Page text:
AUSTIN — "The client called me two days ago, panicked," said the matchmaker to me. "They didn’t have enough startups for their competition. So I hit up a few of my go-to outfits to fill in the slots. You saw that last one, right? Wasn’t she great?"
Thus proceeded one of 80 — yes, 80 — startup competitions at SXSW Interactive this year.
And while some of this year’s events were obviously well-planned and executed, far too many of them were terrible. For everyone involved.
Sure, there once was once some PR value from hosting one of these tech tournaments. That's clearly vanished in a cloud of me-too-ism. What’s left is kabuki with AV problems.
How did we get to this? Can the brand-startup ecosystem be salvaged?
Of course it can, but only if we acknowledge that startup events serve as the result of a killer startup strategy, not the start of one. Startup strategy does not violate the first rule of business: you get out what you put in. There are no shortcuts, folks.
What do I suggest for brands? These steps have served well:
1 Define what it is you want from startups. It may not be what you’re initially thinking. I’ve found the biggest value of startups is an injection of innovation, inspiration and critically — a different perspective. It almost doesn’t matter what the product or service the startup is offering. Their approach is different from yours. Learn from it.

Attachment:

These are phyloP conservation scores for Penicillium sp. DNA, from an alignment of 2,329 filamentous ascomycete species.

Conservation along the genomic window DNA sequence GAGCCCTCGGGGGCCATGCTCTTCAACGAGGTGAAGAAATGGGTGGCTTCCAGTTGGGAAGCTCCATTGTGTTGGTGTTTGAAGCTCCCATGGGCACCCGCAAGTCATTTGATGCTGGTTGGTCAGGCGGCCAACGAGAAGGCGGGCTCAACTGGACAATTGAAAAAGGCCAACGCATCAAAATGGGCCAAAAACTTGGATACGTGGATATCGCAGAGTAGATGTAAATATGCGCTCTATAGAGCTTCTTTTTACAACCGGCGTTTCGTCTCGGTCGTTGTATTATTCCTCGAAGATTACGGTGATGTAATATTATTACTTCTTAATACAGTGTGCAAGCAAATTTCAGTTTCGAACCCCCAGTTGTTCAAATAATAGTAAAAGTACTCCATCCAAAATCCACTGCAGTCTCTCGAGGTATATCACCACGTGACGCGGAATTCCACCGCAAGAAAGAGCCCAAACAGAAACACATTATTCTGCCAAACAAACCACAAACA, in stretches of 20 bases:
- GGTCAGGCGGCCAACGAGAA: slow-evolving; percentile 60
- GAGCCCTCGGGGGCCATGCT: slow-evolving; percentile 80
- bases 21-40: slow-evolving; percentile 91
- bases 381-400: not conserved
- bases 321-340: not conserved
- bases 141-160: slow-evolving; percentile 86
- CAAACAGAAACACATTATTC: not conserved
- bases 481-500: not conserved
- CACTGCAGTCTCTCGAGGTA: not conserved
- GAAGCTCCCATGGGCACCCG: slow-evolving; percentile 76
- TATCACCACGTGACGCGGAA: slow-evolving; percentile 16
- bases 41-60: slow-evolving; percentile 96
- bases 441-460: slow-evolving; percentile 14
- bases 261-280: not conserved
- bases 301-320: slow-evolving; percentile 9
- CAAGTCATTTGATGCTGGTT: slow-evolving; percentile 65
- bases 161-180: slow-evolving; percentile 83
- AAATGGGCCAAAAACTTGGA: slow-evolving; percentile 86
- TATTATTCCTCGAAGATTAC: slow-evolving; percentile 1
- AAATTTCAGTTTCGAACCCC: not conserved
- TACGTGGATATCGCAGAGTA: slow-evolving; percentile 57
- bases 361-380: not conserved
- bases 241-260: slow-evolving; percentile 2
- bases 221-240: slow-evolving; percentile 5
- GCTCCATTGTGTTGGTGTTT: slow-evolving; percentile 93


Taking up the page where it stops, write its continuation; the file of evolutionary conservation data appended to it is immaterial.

2 Get to know your VCs. I attended a number of VC receptions in Austin, and didn’t run into a single brand or agency. VCs are experts (or at least, better than us) at picking winners. Get to know them; let them get to know you. It’s a relationship worth developing.
3 Get executive buy-in. I saw executive access as the "prize" of startup competitions at SXSW. That’s right; one startup goes to the boardroom. That is not commitment, and the startups can smell it.
4 Startup aggregators are a great complement, not a solution. A deep rolodex is a good place to start, but is by definition not yours exclusively. Assign or hire someone dedicated to cultivating relationships 52 weeks a year, with only your interests in mind.
5 Be specific. I’ve yet to find a business challenge too narrow to fill a room with startups.
I asked the startup matchmaker why his client hadn’t been able to fill the dozen slots in its competition. "The dollar prize wasn’t high enough. Another competition I’m doing tomorrow is giving out 50 grand to the winner." No great relationship ever started with a game show; nor will your great startup success.
Ben Winkler is chief digital officer/chief innovation officer with OMD.